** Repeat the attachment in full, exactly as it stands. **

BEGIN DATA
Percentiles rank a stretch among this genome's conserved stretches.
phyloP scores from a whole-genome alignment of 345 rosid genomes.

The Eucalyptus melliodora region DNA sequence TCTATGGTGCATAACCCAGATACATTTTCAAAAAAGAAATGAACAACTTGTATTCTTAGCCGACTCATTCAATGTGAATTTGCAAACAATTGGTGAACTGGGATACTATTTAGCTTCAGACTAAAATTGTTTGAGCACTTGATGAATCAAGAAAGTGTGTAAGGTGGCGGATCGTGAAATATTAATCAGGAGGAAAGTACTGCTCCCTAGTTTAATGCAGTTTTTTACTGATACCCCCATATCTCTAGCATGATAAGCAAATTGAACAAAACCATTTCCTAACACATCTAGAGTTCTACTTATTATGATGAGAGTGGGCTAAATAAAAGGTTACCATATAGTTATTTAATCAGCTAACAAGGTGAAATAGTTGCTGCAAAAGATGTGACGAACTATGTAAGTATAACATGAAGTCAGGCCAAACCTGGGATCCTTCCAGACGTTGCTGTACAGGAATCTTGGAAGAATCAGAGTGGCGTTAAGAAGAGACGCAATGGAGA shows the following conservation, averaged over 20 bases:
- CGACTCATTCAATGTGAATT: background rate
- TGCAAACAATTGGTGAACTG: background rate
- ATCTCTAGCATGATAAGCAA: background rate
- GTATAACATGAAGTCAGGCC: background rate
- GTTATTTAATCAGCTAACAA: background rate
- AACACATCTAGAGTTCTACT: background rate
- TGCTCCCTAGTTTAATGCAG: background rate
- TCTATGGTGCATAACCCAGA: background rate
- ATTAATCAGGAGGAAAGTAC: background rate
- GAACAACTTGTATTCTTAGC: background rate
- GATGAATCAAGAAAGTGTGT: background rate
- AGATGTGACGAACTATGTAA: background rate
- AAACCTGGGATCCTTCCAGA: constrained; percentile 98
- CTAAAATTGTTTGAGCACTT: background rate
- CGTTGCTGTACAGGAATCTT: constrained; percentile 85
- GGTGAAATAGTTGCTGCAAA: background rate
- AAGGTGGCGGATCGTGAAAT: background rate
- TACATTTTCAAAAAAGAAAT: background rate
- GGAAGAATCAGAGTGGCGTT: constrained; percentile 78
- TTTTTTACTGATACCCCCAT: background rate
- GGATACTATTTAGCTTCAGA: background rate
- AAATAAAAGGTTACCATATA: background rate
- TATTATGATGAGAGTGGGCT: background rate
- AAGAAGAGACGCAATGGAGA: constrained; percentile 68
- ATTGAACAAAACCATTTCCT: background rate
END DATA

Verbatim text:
Percentiles rank a stretch among this genome's conserved stretches.
phyloP scores from a whole-genome alignment of 345 rosid genomes.

The Eucalyptus melliodora region DNA sequence TCTATGGTGCATAACCCAGATACATTTTCAAAAAAGAAATGAACAACTTGTATTCTTAGCCGACTCATTCAATGTGAATTTGCAAACAATTGGTGAACTGGGATACTATTTAGCTTCAGACTAAAATTGTTTGAGCACTTGATGAATCAAGAAAGTGTGTAAGGTGGCGGATCGTGAAATATTAATCAGGAGGAAAGTACTGCTCCCTAGTTTAATGCAGTTTTTTACTGATACCCCCATATCTCTAGCATGATAAGCAAATTGAACAAAACCATTTCCTAACACATCTAGAGTTCTACTTATTATGATGAGAGTGGGCTAAATAAAAGGTTACCATATAGTTATTTAATCAGCTAACAAGGTGAAATAGTTGCTGCAAAAGATGTGACGAACTATGTAAGTATAACATGAAGTCAGGCCAAACCTGGGATCCTTCCAGACGTTGCTGTACAGGAATCTTGGAAGAATCAGAGTGGCGTTAAGAAGAGACGCAATGGAGA shows the following conservation, averaged over 20 bases:
- CGACTCATTCAATGTGAATT: background rate
- TGCAAACAATTGGTGAACTG: background rate
- ATCTCTAGCATGATAAGCAA: background rate
- GTATAACATGAAGTCAGGCC: background rate
- GTTATTTAATCAGCTAACAA: background rate
- AACACATCTAGAGTTCTACT: background rate
- TGCTCCCTAGTTTAATGCAG: background rate
- TCTATGGTGCATAACCCAGA: background rate
- ATTAATCAGGAGGAAAGTAC: background rate
- GAACAACTTGTATTCTTAGC: background rate
- GATGAATCAAGAAAGTGTGT: background rate
- AGATGTGACGAACTATGTAA: background rate
- AAACCTGGGATCCTTCCAGA: constrained; percentile 98
- CTAAAATTGTTTGAGCACTT: background rate
- CGTTGCTGTACAGGAATCTT: constrained; percentile 85
- GGTGAAATAGTTGCTGCAAA: background rate
- AAGGTGGCGGATCGTGAAAT: background rate
- TACATTTTCAAAAAAGAAAT: background rate
- GGAAGAATCAGAGTGGCGTT: constrained; percentile 78
- TTTTTTACTGATACCCCCAT: background rate
- GGATACTATTTAGCTTCAGA: background rate
- AAATAAAAGGTTACCATATA: background rate
- TATTATGATGAGAGTGGGCT: background rate
- AAGAAGAGACGCAATGGAGA: constrained; percentile 68
- ATTGAACAAAACCATTTCCT: background rate